Urinary Incontinence

Urinary Incontinence

Urinary Incontinence

A Common Problem That Nobody Wants To Talk About

Problem Affecting One in Three Women

There are 4.2 million Australians living with urinary incontinence, or about 1 in 3 women according to a 2010 report.

The general term, urinary incontinence, is used to describe poor bladder control or involuntary leakage of urine - which is a common and often embarrassing problem.

Severity can range from a small leak to a complete loss of bladder control. Common triggers are coughing and sneezing that usually affects women after giving birth.

Over 50 Women Are Usual Sufferers

Of those affected, more than half are over the age of 50 and above, and 80% of sufferers are women. But while over 50 women are most likely to be affected, childless young women are not in the clear. A 2011 Monash University study found that 1 in 8 women between the age of 16 and 30 have had some leakage and all of them have never given birth yet.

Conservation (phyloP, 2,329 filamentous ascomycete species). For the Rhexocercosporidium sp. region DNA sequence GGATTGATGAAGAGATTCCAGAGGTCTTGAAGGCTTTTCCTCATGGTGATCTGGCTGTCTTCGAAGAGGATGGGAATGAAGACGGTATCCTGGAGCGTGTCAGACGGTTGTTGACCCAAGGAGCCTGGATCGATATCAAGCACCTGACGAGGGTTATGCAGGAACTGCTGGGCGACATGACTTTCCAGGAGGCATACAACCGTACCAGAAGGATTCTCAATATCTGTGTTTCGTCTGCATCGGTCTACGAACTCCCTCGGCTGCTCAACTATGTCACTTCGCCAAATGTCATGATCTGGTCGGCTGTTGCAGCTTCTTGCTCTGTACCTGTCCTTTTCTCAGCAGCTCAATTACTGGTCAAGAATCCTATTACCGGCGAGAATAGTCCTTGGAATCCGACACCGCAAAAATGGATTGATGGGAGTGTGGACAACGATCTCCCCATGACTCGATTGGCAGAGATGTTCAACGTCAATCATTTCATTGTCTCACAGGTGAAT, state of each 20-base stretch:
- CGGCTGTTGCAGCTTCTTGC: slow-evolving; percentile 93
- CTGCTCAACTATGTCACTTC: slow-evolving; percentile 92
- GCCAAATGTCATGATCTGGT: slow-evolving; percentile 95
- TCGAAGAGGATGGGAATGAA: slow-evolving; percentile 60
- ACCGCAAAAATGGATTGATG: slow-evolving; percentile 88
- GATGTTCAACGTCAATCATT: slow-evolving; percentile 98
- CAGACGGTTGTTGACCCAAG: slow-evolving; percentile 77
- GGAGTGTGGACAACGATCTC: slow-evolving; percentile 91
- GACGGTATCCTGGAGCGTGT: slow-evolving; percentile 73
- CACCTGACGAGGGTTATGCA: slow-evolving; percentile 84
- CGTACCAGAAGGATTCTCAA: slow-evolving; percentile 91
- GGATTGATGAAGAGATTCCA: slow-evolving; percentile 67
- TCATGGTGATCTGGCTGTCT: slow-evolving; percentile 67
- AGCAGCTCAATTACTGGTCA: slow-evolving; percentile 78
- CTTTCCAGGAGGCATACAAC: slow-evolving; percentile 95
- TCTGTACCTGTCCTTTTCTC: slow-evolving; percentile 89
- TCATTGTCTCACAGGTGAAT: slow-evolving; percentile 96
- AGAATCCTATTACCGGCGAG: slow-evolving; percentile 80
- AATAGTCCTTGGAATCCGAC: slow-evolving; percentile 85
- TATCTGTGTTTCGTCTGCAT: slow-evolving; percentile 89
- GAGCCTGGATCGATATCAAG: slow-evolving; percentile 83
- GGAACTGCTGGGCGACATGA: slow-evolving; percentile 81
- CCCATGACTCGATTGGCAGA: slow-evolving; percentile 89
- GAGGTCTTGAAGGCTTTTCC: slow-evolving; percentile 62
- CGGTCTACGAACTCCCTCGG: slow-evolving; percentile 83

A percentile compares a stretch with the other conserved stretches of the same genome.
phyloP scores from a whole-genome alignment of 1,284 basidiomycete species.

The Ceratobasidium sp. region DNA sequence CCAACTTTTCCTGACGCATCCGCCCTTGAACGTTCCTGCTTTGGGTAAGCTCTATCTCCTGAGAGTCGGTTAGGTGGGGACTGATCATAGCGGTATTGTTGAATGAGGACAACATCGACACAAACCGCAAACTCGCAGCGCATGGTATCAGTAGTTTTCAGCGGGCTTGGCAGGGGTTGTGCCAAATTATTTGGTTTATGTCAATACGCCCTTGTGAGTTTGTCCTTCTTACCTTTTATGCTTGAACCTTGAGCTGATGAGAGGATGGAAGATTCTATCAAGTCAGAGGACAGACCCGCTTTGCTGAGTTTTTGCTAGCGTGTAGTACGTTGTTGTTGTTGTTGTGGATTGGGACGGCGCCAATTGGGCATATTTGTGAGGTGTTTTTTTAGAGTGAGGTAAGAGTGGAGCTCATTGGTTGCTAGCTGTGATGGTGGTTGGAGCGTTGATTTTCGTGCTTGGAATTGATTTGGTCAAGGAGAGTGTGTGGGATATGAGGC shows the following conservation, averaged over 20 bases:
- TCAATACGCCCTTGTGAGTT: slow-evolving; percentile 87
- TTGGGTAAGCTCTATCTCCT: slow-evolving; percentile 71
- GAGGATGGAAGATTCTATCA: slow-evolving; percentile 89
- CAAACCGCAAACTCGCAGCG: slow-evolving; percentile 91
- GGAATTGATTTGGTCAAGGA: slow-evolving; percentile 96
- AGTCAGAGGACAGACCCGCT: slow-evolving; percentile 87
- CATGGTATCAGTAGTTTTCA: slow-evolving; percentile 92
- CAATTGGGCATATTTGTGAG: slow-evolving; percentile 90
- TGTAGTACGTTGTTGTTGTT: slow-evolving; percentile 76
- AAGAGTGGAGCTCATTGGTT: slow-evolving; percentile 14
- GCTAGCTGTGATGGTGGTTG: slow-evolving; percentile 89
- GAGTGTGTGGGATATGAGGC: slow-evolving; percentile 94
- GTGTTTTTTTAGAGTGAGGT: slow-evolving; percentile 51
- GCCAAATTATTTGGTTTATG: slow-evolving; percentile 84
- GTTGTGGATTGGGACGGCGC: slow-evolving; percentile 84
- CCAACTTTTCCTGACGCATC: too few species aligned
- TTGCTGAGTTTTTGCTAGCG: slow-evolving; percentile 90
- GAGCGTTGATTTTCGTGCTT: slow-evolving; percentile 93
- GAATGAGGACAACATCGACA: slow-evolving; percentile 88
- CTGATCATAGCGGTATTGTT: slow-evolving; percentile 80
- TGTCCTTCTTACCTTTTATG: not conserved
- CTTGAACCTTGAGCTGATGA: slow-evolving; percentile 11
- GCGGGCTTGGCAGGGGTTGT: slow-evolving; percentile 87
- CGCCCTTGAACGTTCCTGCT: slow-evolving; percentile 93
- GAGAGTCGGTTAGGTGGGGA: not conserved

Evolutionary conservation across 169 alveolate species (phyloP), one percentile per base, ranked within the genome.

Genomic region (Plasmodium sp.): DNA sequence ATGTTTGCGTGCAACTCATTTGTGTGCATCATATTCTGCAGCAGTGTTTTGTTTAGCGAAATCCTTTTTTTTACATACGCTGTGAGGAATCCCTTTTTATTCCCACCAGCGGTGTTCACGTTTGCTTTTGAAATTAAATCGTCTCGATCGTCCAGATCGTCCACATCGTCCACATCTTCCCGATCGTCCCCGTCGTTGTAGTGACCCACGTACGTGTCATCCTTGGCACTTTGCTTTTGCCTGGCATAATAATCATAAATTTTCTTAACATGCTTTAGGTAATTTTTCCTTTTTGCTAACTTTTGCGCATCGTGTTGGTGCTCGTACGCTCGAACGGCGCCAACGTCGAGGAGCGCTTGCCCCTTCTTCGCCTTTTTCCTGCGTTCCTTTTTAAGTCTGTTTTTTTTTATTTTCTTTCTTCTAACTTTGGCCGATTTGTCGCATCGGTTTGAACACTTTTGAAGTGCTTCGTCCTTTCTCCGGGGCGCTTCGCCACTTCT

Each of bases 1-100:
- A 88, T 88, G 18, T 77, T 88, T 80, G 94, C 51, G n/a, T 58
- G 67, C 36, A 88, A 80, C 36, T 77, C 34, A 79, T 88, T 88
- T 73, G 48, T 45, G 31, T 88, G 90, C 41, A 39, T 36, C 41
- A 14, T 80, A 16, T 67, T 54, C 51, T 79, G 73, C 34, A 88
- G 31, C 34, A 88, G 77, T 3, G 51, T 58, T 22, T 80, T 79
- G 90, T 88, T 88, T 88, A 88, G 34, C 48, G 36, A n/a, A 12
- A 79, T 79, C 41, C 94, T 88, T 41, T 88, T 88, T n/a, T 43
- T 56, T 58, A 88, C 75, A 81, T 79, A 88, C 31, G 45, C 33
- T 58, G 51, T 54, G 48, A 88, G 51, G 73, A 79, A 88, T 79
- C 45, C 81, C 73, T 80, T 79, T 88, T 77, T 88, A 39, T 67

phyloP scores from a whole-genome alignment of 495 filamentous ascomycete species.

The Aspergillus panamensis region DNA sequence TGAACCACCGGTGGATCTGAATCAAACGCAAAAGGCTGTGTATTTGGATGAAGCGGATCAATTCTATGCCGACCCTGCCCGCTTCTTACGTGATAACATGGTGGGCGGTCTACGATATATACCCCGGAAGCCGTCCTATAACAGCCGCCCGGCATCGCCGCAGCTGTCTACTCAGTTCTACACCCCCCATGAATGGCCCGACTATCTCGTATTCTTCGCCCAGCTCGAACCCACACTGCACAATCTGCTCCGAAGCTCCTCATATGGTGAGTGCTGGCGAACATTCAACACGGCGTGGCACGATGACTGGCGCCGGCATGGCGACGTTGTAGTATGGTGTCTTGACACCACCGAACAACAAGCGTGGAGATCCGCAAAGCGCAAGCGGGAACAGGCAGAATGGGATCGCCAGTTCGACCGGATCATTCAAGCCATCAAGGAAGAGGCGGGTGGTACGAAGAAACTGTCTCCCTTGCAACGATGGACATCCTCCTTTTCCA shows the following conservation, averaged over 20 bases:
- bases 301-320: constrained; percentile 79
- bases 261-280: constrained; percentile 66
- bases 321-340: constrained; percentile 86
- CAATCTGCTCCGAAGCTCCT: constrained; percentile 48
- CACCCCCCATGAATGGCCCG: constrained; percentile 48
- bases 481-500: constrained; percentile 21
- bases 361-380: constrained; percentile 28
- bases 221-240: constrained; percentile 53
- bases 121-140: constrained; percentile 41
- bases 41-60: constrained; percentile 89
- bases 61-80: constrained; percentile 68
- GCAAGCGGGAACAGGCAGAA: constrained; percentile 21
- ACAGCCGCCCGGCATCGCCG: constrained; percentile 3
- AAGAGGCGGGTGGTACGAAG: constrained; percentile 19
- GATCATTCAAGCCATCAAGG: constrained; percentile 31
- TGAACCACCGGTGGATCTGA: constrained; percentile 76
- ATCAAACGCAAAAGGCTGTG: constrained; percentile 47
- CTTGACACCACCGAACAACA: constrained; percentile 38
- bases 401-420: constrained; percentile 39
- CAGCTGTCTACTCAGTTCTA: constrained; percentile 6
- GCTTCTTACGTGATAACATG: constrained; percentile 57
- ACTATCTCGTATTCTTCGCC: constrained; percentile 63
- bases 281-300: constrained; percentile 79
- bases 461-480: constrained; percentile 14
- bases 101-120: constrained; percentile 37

Don't be Embarrassed

An Australian health survey showed shocking new findings that 8 in 10 women affected don't seek help, with a 72% just laughing off the issue completely.

The condition may gradually develop and worsen causing not just a physical problem but heightened anxiety. Don’t just shrug it off!

Unsure what to do?

While simple squeeze exercises can help some patients some of the time, expert advice and gaining a full understanding of your options is probably the best course.

If you are experiencing incontinence, you would be advised to seek a referral from your GP and arrange a time to see Dr Gailani at omargailani.com.au